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hazardous waste

Understanding Hazardous Waste Treatment

Hazardous wasteThe EPA’s definition of waste treatment can be confusing and potentially costly, so it is important that hazardous waste generators be clear as to what activities might be considered as treatment of hazardous waste, according to Pollution Engineering.

Under the Resource Conservation and Recovery Act, treating a waste means changing the physical, chemical or biological characteristics of it. Examples of these types of change might be:

  • Making a waste less corrosive or toxic
  • Reducing a waste’s volume through evaporation
  • Burning waste to obtain energy from it
  • Leaving waste paint in the open to let volatile organic compounds in it vaporize
  • Adding an acid or alkaline into a waste stream to reduce its corrosivity
  • Doing something to waste to make it easier or less costly to transport or store

It is important to understand point of generation and its role in hazardous waste treatment. The simplest way to view it is like this: once a material is removed from the manufacturing process to be discarded, it becomes waste. Changing the hazardous characteristic of any material after it has left the manufacturing process is considered to be treating that hazardous waste.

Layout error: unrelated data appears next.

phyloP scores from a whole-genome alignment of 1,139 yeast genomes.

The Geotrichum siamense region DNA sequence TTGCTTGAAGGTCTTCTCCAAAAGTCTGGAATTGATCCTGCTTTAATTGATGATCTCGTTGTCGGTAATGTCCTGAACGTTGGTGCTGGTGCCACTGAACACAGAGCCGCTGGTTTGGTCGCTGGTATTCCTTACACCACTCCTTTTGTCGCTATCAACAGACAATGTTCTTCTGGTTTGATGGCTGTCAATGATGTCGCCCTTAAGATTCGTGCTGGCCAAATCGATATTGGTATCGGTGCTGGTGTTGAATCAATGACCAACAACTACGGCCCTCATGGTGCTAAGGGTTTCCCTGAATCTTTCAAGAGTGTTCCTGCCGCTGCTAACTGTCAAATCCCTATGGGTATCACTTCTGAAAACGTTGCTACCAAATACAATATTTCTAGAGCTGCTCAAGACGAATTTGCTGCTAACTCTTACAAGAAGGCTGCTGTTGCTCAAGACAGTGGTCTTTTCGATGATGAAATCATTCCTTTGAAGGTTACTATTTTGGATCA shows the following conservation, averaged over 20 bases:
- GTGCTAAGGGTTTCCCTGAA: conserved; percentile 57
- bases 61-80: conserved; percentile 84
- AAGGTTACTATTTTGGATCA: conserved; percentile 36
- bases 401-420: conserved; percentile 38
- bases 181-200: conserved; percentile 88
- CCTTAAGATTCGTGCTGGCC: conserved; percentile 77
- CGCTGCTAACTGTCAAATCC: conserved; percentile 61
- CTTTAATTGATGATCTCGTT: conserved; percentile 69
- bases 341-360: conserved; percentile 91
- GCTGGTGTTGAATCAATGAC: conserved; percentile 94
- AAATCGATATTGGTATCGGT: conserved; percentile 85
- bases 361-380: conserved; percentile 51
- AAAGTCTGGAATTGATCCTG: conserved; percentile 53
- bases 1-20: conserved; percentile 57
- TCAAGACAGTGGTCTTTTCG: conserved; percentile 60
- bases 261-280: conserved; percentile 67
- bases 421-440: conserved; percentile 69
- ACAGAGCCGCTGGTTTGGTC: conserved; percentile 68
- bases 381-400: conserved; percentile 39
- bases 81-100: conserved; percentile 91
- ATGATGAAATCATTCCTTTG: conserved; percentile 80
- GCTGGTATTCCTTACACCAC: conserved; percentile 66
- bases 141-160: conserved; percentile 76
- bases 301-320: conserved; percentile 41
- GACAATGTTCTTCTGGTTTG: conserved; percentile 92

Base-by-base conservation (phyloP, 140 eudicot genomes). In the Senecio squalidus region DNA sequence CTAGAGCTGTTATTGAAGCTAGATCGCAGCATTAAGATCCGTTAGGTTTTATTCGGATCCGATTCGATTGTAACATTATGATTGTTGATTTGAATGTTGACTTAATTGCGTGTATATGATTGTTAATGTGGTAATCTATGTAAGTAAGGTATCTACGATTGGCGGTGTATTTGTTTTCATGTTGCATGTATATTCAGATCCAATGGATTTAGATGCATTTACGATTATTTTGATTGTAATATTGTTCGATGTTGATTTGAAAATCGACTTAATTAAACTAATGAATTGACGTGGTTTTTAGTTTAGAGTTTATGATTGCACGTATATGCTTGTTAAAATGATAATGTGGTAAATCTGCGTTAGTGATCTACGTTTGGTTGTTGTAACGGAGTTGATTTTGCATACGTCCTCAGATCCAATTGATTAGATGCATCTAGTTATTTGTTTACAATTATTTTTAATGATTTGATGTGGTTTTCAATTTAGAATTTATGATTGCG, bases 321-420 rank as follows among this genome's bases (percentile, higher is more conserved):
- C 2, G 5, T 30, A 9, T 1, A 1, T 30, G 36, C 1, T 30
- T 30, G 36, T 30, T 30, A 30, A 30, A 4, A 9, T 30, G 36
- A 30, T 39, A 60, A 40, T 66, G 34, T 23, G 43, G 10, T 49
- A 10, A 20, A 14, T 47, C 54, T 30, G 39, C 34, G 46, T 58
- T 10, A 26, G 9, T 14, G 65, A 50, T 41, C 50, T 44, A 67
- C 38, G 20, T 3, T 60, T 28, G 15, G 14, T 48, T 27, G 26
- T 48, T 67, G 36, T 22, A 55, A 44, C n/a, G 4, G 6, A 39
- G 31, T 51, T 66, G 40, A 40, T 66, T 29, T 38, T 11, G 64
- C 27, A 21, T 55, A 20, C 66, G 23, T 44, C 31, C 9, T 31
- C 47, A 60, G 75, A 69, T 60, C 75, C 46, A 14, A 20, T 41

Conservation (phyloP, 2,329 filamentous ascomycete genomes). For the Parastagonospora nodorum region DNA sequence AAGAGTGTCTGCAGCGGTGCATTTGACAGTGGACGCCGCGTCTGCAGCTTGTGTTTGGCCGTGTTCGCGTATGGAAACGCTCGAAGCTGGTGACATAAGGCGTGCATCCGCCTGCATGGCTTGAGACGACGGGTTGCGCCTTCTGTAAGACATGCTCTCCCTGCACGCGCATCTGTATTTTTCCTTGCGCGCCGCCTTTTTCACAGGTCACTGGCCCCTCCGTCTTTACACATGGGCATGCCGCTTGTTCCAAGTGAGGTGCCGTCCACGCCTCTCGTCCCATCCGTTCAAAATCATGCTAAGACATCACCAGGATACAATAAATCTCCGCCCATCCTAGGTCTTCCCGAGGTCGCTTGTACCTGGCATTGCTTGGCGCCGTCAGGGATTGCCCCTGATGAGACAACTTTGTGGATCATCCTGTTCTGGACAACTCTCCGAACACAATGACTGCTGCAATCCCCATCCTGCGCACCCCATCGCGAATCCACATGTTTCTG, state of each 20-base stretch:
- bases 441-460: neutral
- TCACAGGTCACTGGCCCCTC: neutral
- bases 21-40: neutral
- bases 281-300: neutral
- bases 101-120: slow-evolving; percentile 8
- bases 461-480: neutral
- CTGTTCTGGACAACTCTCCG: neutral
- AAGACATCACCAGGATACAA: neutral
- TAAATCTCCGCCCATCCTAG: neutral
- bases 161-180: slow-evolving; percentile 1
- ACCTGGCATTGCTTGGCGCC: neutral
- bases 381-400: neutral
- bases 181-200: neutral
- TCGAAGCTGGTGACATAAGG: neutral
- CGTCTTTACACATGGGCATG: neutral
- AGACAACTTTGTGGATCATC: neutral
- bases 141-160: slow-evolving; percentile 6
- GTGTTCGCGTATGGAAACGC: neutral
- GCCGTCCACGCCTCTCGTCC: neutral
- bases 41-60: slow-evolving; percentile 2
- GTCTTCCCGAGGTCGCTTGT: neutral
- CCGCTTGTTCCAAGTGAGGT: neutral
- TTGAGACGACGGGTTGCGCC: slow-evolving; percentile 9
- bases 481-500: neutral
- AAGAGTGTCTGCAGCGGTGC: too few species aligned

A sample scenario would be where chemicals are being brewed in a reactor and the brew is very corrosive. At some point it is decided to add chemicals to the reactor to make the brew less corrosive. Is this an example of treating hazardous waste? The answer is no. This is an important distinction because no waste, hazardous or otherwise, had yet been generated. It was the manufacturing process that was being altered.

There are certain situations under the RCRA where treatment of hazardous wastes is allowed. A common exemption is “Elementary Neutralization Unit.” Neutralizing these waste streams is allowed because they are hazardous solely because they exhibit the corrosivity characteristic. However, this is a federal exemption and some states put severe restrictions on such practices. Always check with your state agency first.

Photo Credit: Hazardous Waste, via Shutterstock

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